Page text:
Ask The Experts: Money Matters

By Mike Miles

TSP withdrawal will be in fixed payments

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Q: Let’s see if I’ve got this right. If I request monthly withdrawals from my Thrift Savings Plan account and change the amount each year, I’ll be able to receive a monthly check for life and still be able to build my principal, which I can pass on to my children or grandchildren. Does TSP have such a plan as this? What option is it and how does it work? If I need some emergency money, would I be able to make a withdrawal from my principal?

A: You may request a full withdrawal as fixed monthly payments. You set the amount and you may change the amount each year. Once you begin the full withdrawal in this way, any subsequent lump-sum withdrawal must be the final withdrawal of any remaining balance.

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Benefits stand on their own

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Q: Will I get full Social Security and a full Federal Employees Retirement System annuity when I retire at 66? And when I invest my Thrift Savings Plan, will that affect how much I receive from Social Security?

A: I can’t say whether you’ll get a “full” FERS annuity, but none of these benefits, on their own, will affect the others.

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Converting IRAs tax free?

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Q: This is regarding the following question and answer — Q. If I have a traditional IRA worth $100,000 with a basis (post-tax contributions) of $20,000; can I roll over $80,000 to the Thrift Savings Plan and the other convert the other $20,000 to a Roth? Would these two actions result in a tax-free transaction? A. Yes, a special rule allows for this to be done. — is this your final answer? Please tell us what the special rule is. And if this is the final answer, can a retiree do this? I would contribute my pre-tax earnings in my traditional IRA to TSP and then I would roll the basis to the Roth.

A: You’ll find the information you’re looking for on Page 23 of IRS Publication 590. If you’re not sure about how to proceed, you should consult a tax adviser about your specific situation.

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IRA rule doesn’t apply to TSP

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Q: My husband and I want to convert all or a portion of our traditional IRAs to Roth IRAs in 2010. Our contributions have been nondeductible and our IRA accounts are about double the investments we have made (value versus basis). So, we will be paying tax on the earnings.  Then I thought about our Thrift Savings Plan accounts. Are these considered IRAs for the purposes of this conversion opportunity? I read that the IRS will consider all IRAs; you can’t pick and choose among or within our IRA regarding the conversion, but I certainly would not want to have to deal with my TSP in this equation.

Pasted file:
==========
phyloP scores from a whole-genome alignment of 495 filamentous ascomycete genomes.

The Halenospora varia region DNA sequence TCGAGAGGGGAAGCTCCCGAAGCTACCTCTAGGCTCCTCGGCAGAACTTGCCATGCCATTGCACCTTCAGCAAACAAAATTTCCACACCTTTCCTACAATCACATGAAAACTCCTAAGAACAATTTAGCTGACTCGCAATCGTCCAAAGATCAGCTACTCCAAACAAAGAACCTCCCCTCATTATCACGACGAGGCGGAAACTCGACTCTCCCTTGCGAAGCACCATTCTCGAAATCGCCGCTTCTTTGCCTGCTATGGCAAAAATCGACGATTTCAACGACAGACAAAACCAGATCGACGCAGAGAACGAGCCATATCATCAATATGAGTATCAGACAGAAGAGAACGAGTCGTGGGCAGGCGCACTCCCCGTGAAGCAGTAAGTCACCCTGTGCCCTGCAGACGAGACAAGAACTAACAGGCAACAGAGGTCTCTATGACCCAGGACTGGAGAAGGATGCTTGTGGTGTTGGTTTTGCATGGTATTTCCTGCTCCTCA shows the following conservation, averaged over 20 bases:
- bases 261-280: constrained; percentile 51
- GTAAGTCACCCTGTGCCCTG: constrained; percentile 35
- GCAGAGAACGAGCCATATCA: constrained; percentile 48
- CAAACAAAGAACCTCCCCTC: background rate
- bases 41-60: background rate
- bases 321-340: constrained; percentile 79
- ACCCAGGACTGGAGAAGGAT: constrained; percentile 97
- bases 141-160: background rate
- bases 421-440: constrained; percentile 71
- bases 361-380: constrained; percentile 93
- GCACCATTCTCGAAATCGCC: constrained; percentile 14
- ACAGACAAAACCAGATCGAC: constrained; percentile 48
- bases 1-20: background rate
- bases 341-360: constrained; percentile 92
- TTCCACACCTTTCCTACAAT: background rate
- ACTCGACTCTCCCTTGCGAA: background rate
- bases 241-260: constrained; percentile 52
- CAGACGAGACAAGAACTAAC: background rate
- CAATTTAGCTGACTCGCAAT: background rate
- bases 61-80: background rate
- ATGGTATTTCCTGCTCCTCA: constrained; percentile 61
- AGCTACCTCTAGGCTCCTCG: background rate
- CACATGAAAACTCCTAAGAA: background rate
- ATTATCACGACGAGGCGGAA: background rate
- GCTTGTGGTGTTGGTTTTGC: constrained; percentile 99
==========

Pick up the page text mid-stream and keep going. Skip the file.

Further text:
A: No. Your TSP is an employer-sponsored retirement plan and not included in the aggregation rule that applies to IRAs.

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Federal long-term care plan should be top option

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The Federal Long-Term Care Insurance Program increased premiums for its automatic compound inflation option as much as 25 percent last year, a move that angered many participants. But, in my view, the program just became more attractive, compared with retail alternatives, and should be considered the benchmark when comparing long-term care insurance.

That’s because John Hancock has announced that it will seek rate increases that average about 40 percent on many of its retail long-term care policies.

That’s a surprising number since John Hancock’s policies were never widely known for being relatively cheap. In fact, years ago, I identified John Hancock as one of the premier providers of long-term care insurance based on a screening system that paid particular attention to the company’s willingness to charge enough for the risk it accepts in writing the insurance.

Relatively cheap premiums are a warning sign that a company may be underpricing its policies to win business, only to have to raise premiums to more reasonable levels later. John Hancock was one of a handful of companies that appeared the least likely to require large future rate increases.

But, from my original list, the largest and apparently most stable long-term care insurance providers have raised rates, sold off their business or otherwise made themselves less desirable as insurers. John Hancock was the last to fall.

This event is important, not only for its effect on John Hancock policy holders, but for the warning it provides for long-term care insurance customers, in general. That includes customers of the federal program, which is run by John Hancock.

The Office of Personnel Management said there will be no changes in 2011 in premiums in the federal program.